Kudzu Extract May Help People Drink Less
Vine Extract Appears to Reduce Alcohol Consumption in Heavy Drinkers
WebMD News Archive
May 16, 2005 -- One week's treatment with an extract of the kudzu vine
reduces alcohol consumption by heavy drinkers, according to a study in the
journal Alcoholism: Clinical and Experimental Research.
"Kudzu treatment resulted in significant reduction in the number of
beers consumed," Scott E. Lukas and colleagues write.
In a laboratory designed to look like a studio apartment, heavy alcohol
drinkers had a chance to drink their preferred brand of beer after treatment
with a placebo and after treatment with kudzu extract.
Treating Alcohol Dependence
Alcohol is the most widely used drug in the world.
researchers. Of the available medications used to treat alcohol dependence,
three of which are available in the U.S., none are universally effective and
all have side effects that limit their use, they write.
and are approved drug
treatments for alcoholism. Treatment of alcoholism with herbal extracts dates
back to the 600 AD, say the researchers.
Kudzu is a climbing vine in the pea family that grows rapidly, as much as 1
foot per day.
In one of the first studies of an isoflavone extract of kudzu, mice had been
found to have lower blood alcohol levels after receiving oral doses of
In this study, researchers looked to see if extracts of kudzu could reduce
alcohol drinking in heavy drinkers. They also looked at whether the pattern of
drinking was affected by the treatment.
During 90-minute sessions in the mock apartment, kudzu cut the numbers of
beers consumed by the drinkers. The participants drank an average of 1 1/2
beers while on the kudzu treatment compared with 2 1/2 beers while taking a
Of the 11 participants who completed the study, eight drank less while
receiving kudzu. In addition, the participants took smaller sips and took more
time to drink each beer while on kudzu, though they said their urge to drink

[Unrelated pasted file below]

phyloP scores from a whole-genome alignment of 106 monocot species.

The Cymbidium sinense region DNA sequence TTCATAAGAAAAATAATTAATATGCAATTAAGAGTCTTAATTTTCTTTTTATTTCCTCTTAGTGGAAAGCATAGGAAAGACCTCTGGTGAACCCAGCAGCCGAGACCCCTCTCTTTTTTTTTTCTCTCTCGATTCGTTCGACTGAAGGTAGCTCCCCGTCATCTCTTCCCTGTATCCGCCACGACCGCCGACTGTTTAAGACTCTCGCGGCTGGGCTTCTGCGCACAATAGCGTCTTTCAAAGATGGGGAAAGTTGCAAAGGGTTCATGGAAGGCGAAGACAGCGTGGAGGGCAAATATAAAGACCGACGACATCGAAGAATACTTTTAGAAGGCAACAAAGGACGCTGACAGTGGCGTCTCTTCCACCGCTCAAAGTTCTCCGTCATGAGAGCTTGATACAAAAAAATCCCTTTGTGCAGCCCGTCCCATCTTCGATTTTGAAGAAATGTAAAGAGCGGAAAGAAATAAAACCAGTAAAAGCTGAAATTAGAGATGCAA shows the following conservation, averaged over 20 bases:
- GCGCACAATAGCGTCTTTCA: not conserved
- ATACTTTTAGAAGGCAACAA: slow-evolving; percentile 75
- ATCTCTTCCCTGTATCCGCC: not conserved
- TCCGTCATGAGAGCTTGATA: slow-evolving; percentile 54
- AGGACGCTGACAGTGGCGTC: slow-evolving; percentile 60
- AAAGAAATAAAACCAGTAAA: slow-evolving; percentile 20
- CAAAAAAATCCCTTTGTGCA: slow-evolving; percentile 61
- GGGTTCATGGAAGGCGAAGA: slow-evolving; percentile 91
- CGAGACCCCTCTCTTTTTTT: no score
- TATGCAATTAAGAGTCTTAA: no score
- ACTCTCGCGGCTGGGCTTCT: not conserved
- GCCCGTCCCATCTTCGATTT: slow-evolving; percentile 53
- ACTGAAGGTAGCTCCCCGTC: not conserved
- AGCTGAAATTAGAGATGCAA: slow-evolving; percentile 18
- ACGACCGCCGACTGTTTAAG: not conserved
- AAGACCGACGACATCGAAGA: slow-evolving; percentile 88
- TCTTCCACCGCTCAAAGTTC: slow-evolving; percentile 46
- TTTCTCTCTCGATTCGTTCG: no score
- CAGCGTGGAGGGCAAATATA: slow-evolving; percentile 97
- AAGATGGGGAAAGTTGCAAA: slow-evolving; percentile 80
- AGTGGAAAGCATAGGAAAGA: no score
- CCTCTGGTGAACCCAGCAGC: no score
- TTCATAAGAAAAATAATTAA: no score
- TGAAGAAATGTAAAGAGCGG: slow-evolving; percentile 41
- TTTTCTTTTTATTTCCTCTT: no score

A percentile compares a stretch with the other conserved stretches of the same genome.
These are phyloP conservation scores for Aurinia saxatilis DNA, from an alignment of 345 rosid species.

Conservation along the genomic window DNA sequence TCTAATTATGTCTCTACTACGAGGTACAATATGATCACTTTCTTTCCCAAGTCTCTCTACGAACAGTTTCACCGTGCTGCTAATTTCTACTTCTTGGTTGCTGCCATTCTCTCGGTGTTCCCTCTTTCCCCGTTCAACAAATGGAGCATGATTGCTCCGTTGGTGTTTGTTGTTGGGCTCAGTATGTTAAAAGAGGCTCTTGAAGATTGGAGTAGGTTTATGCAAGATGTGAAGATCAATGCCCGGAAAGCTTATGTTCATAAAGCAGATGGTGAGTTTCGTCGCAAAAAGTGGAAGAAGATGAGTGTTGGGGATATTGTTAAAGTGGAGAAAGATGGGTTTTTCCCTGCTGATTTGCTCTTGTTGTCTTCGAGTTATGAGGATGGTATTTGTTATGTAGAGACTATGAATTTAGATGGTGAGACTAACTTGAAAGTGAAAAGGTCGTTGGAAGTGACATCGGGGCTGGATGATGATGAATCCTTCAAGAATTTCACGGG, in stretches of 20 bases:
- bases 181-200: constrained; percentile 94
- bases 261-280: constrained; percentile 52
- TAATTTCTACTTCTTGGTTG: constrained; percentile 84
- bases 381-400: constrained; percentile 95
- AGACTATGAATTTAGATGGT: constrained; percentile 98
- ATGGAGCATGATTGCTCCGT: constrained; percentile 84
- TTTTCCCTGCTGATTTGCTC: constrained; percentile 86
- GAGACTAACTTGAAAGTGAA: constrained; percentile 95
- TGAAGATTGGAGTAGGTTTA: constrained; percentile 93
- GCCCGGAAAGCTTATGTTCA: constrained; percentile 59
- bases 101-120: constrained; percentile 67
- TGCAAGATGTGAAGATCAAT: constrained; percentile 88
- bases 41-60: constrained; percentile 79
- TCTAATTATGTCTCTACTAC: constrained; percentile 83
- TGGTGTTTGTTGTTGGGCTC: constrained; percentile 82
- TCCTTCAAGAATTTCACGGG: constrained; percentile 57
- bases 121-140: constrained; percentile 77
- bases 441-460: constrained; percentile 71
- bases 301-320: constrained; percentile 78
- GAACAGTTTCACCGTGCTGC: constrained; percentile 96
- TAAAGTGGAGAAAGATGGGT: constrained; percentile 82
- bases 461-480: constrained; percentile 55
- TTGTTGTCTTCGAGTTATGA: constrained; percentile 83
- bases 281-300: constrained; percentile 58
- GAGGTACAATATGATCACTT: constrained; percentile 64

alcohol remained the same.
The researchers note that participants who took kudzu extract in previous
studies reported feeling more "floating" and "intoxicated"
after one drink, suggesting that kudzu may prolong or enhance the effects of
the first drink.
"Apparently, this effect is sufficient to delay or eliminate the desire
to drink subsequent beers," the researchers write.
Help for Binge Drinkers
While a decrease of one beer over a 90-minute period may sound small, the
researchers suggest the kudzu effect could add up by helping heavy drinkers
drink less "during each drinking episode."
"In the context of binge drinking that often exceeds 10 to 12 beers per
episode, this small, but significant, decrease in consumption could have
important implications," write researchers.
The researchers point out that they did not include alcoholics in the study.
The 14 participants were heavy drinkers with no family history of alcohol
dependence, so more research is needed to determine whether kudzu might be
useful in treating alcoholism.
The researchers add that kudzu's lack of side effects could give it an
advantage over other medications used to treat substance abuse.
"In the future, it may be worth examining whether kudzu extract can be
used in pregnant women, adolescents, and other vulnerable populations where a
lack of medication toxicity is not only desirable but also necessary."
The study was supported by the National Institute on Alcohol Abuse and
Alcoholism and the National Institute on Drug Abuse.